Razer Junglecat - Mobile Controllers and the Future of Mobile MMOs
Razer is coming out with a new product that's going to be launching sometime in the near future. It's the Razer Junglecat, the latest edition of a product that could make something awesome but is more or less relegated to the good idea, impossible implementation. It's essentially a case for your phone with a slide out gamepad. Which sounds awesome, in theory, actually beyond awesome. However, there are a few problems with the design and the use that Razer is going to have be sure to aware of for it to be any kind of success.
Let me give you an overview of what the device is. It's a case specifically for the iPhone in which there is a d-pad and a four button gamepad that slides out, creating a sort of handheld gaming console out of your iPhone. Which is freaking awesome, except every device that's come out so far has had very poor adoption rates and software isn't really hoping on the trend because most people are content with using the touch d-pad controls.
One thing we always talk about is MMOs in the mobileverse and the hardest part of an MMO making it to the phone is that you have so little screen real estate in combination with clunky controls, plus having to use the phone's net to tie everything together. This creates some interesting and difficult problems. How do you fit multiple players on a screen no bigger than your hand? How do you coordinate? How do you do the social things?
These questions might as well be mysteries of the universe, because Razer's new product doesn't sell me on a fix, instead, bringing around an idea that has come and gone and failed. It's failed so bad. I've actually never seen one of these devices in the wild. Why would Razer do this? What is the reason? Why take something that doesn't work, "make it better," then release it?
What's the point? Can someone tell me? I'd love to turn my phone into an actual mobile console and that'd be awesome because then we could play MMOs on it. Imagine playing Diablo III on your phone with an actual controller to provide input, so you have enough keys for your skills. The jokes on us, these devices just suck. They suck for the following reasons:
- They add an insane amount of bulk to a phone, a huge amount of bulk. I have a super thin designer luxury case for my phone and it's still too thick, even though I paid like $30 for it. Imagine that.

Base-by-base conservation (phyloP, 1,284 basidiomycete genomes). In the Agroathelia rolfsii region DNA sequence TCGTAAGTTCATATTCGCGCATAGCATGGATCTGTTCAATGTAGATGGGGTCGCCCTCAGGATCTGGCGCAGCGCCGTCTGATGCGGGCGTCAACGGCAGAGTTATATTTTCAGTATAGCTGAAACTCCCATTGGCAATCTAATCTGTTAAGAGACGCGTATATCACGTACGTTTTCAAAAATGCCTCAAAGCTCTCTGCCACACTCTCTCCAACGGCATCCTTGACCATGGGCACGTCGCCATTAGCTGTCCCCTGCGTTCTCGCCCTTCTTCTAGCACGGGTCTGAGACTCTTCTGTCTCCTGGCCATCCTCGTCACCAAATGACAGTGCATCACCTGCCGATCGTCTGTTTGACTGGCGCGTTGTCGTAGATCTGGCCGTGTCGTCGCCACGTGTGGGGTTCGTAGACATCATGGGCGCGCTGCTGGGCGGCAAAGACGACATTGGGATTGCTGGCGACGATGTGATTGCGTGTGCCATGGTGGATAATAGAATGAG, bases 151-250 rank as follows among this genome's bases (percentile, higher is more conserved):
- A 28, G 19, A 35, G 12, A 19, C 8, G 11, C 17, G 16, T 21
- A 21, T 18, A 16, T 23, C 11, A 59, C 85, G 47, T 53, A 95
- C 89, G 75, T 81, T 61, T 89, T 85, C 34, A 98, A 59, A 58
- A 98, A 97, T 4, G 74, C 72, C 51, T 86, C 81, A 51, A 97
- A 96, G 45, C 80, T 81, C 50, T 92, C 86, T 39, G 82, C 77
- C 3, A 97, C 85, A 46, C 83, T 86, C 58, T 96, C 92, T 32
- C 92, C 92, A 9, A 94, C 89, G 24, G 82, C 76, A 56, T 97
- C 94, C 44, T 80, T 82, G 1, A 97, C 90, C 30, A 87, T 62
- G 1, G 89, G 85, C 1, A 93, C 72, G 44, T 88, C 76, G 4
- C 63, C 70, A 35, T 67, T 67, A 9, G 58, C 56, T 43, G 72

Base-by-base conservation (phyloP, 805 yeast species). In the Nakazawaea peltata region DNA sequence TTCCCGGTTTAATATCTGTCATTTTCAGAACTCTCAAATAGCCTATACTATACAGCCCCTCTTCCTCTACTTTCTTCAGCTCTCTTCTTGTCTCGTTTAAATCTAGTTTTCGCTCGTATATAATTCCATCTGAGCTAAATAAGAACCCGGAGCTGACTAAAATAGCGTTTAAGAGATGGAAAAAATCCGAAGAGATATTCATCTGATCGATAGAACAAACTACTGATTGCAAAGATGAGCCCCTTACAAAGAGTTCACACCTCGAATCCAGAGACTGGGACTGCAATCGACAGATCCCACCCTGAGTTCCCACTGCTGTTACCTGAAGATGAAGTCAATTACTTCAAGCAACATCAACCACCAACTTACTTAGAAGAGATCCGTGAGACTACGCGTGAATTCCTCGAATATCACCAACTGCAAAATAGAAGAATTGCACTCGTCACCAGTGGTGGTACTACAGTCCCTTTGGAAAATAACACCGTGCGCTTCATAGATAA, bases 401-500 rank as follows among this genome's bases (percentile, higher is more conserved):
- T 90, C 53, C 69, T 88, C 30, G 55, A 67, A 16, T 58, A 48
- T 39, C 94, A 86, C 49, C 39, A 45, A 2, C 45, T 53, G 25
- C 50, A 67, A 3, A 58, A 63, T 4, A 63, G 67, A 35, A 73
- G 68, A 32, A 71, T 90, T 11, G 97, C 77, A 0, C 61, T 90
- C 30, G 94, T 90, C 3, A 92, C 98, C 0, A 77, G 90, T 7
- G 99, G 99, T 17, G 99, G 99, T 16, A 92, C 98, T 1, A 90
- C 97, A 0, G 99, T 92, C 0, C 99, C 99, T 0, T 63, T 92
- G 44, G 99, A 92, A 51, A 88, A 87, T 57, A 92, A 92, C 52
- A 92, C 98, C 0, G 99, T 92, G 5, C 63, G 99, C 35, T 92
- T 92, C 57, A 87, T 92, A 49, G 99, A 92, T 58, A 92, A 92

- The use case for pulling your phone out and sliding out the keyboard is rare, there are very few moments in time that you want to sit down and start up a game that requires the use of a physical controller. I mean, considering it just slides out is cool and all, but it's still sort of awkward.
- The fact that you're essentially talking into a game controller.
- Mobile phones and gaming have had sort of an odd history together, the PSP phone (Xperia Play) is a terrible phone. It does essentially the same thing as this, but no one liked it. Because for some reason combining something you shove to your face to talk and a gamepad is too much.
- Did I mention bulk?
- The price - a hilarious $99.99. Come on. You can get a used Nintendo DS for drastically less and have a huge library of games and a device that actually works really well for what it wants to do.
I mean, I might come off as some NDS fanboy trying to hold on to the last remnants of portable gaming consoles. Yet, at the same time, I sincerely question why the market keeps bloating itself out with all of the peripheral bloat that always ends up in the clearance section.
This brings me to a completely off-topic point: what would it take to get MMOs into the mobile sphere? How could we take our MMOs on the go with us? This obviously isn't the solution, it's just the first of a ton of upcoming devices that take advantage of iOS 7's gaming API that lets controllers actually work as controllers. Would it be a wired controller that you prop a tablet on a table and play like any other controller? A wireless bluetooth controller?
I think the iOS controller API is going to open some interesting new innovations in the mobile scene and I hope we can take more than Hearthstone with us when we head out into the mobile-verse, but at the same time I'm not specifically sure if yet another "phone case that has a controller built in" is going to be the answer, especially at $99.99. What do you think? Let us know in the comments section below.